Banks are apparently forcing so-called ‘contactless’ cards on customers. These let shoppers spend with a simple swipe, but is this actually how we want to squander our money – and are banks downplaying the risks?
From previous Conversations it’s clear that many of you aren’t convinced by a cashless society, but it’s creeping up on us whether we like it or not.
Debit card spending overtook cash for the first time last year, and with contactless technology banks appear to be trying their utmost to speed up the process.
All new cards from Barclays, Virgin Money and the Bank of America will now be ‘contactless’ – this lets us pay for transactions under £15 without the need to enter a pin. Think of the London Underground’s Oyster Cards and you’re half way there – these cards just happen to be wired directly into our bank accounts.
How secure are contactless cards?
The banks secure contactless cards by only allowing a small number of daily transactions, up to £50, before a pin number is requested. However, many customers aren’t convinced, believing that thieves could steal up to 50 quid even though they couldn’t get hold of all the cash in their account.
In retaliation, banks have tried to assure that any money lost to fraudulent activity would be refunded straightaway, but would you be willing to take the risk?
There are already 12 million contactless cards in circulation, and they’re accepted in shops like EAT, Co-operative and Ikea. Both HSBC and the Royal Bank of Scotland are running trials before they decide to follow suit, and Lloyds TSB is also weighing up the pros and cons.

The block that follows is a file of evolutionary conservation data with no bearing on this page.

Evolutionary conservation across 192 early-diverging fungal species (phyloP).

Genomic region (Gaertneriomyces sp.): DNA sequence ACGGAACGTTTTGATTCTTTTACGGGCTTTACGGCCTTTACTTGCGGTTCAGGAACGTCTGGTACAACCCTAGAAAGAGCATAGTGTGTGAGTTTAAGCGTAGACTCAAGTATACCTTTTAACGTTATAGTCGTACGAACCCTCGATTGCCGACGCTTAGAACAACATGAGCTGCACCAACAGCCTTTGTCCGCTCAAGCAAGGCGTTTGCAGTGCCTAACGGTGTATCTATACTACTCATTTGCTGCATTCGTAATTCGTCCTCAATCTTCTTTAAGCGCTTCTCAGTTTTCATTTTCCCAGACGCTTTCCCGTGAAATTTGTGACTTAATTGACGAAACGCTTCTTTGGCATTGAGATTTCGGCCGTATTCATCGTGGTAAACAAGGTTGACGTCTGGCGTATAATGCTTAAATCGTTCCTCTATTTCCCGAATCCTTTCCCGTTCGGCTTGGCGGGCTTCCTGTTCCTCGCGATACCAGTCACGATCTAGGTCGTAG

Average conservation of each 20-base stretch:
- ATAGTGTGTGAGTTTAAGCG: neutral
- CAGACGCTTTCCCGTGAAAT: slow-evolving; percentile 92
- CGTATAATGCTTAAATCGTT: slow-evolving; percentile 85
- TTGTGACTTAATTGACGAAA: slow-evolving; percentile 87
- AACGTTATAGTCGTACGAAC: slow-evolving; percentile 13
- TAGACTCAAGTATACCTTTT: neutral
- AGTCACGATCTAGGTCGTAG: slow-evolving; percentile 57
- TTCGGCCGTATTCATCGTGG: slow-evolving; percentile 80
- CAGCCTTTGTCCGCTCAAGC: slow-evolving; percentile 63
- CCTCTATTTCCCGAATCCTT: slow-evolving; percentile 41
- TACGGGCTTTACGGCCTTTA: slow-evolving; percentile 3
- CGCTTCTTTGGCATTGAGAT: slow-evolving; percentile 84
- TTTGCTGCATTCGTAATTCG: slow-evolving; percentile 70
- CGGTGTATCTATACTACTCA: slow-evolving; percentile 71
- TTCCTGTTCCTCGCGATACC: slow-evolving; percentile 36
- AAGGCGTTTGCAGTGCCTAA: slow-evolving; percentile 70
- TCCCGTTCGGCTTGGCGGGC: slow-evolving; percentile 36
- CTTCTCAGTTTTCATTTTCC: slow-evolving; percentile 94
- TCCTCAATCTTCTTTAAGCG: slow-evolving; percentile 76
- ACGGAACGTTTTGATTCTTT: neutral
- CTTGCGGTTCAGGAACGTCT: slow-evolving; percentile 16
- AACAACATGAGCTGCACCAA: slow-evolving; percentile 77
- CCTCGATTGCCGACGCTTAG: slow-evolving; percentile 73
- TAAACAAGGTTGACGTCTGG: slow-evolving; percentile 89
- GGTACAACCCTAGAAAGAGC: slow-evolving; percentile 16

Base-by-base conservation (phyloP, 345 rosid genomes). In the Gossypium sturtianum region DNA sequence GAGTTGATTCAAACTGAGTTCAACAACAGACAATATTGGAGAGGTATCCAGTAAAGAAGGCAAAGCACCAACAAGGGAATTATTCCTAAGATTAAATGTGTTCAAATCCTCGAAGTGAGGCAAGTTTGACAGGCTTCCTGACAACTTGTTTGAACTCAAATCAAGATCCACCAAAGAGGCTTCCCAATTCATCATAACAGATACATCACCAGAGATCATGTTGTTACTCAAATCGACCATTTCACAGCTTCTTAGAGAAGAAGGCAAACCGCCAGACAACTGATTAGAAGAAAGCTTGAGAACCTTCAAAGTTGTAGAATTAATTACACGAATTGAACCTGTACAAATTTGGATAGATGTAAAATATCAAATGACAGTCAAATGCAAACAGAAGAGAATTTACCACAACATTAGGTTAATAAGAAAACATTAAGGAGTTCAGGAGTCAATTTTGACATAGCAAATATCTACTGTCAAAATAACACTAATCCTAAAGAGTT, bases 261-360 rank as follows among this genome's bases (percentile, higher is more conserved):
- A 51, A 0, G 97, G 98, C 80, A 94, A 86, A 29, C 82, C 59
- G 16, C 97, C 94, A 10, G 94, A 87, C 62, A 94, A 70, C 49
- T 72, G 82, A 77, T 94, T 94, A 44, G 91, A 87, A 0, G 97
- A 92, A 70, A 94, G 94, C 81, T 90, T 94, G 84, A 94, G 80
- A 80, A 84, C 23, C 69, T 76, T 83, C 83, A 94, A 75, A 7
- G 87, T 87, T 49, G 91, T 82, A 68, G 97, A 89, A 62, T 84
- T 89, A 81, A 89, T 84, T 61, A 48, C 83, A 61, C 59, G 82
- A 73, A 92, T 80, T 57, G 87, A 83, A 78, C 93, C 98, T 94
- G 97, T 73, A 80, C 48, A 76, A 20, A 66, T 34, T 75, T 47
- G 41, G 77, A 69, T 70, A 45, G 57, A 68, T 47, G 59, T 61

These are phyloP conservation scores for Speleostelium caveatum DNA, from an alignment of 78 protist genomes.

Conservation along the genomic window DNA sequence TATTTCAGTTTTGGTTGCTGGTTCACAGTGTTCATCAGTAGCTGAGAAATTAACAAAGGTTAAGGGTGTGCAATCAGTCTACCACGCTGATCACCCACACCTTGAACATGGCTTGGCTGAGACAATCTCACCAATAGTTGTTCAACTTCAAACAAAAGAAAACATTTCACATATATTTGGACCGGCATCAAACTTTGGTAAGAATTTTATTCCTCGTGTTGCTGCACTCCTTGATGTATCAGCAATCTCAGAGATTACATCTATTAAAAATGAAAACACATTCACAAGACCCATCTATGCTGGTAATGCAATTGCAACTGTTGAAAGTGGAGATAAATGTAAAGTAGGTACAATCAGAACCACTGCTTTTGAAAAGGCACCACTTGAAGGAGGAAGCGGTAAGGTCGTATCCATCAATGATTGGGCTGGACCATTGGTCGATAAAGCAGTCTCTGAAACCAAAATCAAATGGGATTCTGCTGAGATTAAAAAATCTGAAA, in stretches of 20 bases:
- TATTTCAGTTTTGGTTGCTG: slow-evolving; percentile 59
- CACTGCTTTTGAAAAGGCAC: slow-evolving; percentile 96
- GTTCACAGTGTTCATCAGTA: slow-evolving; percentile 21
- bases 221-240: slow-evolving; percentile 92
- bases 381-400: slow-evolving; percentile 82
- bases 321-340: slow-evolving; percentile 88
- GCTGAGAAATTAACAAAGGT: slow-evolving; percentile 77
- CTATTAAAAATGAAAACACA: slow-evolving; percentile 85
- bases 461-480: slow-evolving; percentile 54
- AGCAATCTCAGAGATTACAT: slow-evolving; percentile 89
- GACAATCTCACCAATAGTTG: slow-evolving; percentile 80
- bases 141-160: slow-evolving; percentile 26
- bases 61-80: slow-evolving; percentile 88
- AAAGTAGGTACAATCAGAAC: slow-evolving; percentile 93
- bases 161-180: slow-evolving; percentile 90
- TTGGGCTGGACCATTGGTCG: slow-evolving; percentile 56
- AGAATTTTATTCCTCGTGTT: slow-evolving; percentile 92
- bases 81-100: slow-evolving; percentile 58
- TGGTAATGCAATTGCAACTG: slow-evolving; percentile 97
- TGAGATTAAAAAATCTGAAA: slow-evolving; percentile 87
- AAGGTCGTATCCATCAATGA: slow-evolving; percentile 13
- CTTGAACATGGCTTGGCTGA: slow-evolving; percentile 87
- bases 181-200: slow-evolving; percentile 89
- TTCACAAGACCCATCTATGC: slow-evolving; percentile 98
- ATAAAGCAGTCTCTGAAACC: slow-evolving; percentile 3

Should we be made to go contactless?
But do we want them, and should banks be forcing them upon us? Which? Conversation commenter Sophie Gilbert isn’t interested in contactless tech:
‘I can safely assert that if my bank decides to compulsorily issue me with such a card I will never use it for purchases under £15, and this is what I’ll tell my bank if someone nicks my card and decides to make a string of purchases under £15.’
But Mark Austin, who heads up the development of contactless technology at Visa, says that the cards are much safer than using cash:
‘When you lose a £10 note, it’s gone. There’s usually no way to get it back. But if you lose a contactless card, you are protected by fraud protection and when you alert your bank they’ll refund any money lost.’
Which? Convo reader Peter Partington is a convert, telling us that he can’t wait: ‘Bring it on! I thought of this idea a few years ago as I hate waiting in long queues at the check out.’
So should we just grin and bear the onslaught of contactless technology, or should we be given a choice? Do you think the banks are playing down the potential security risks of the technology, or are you happy to swipe and pay?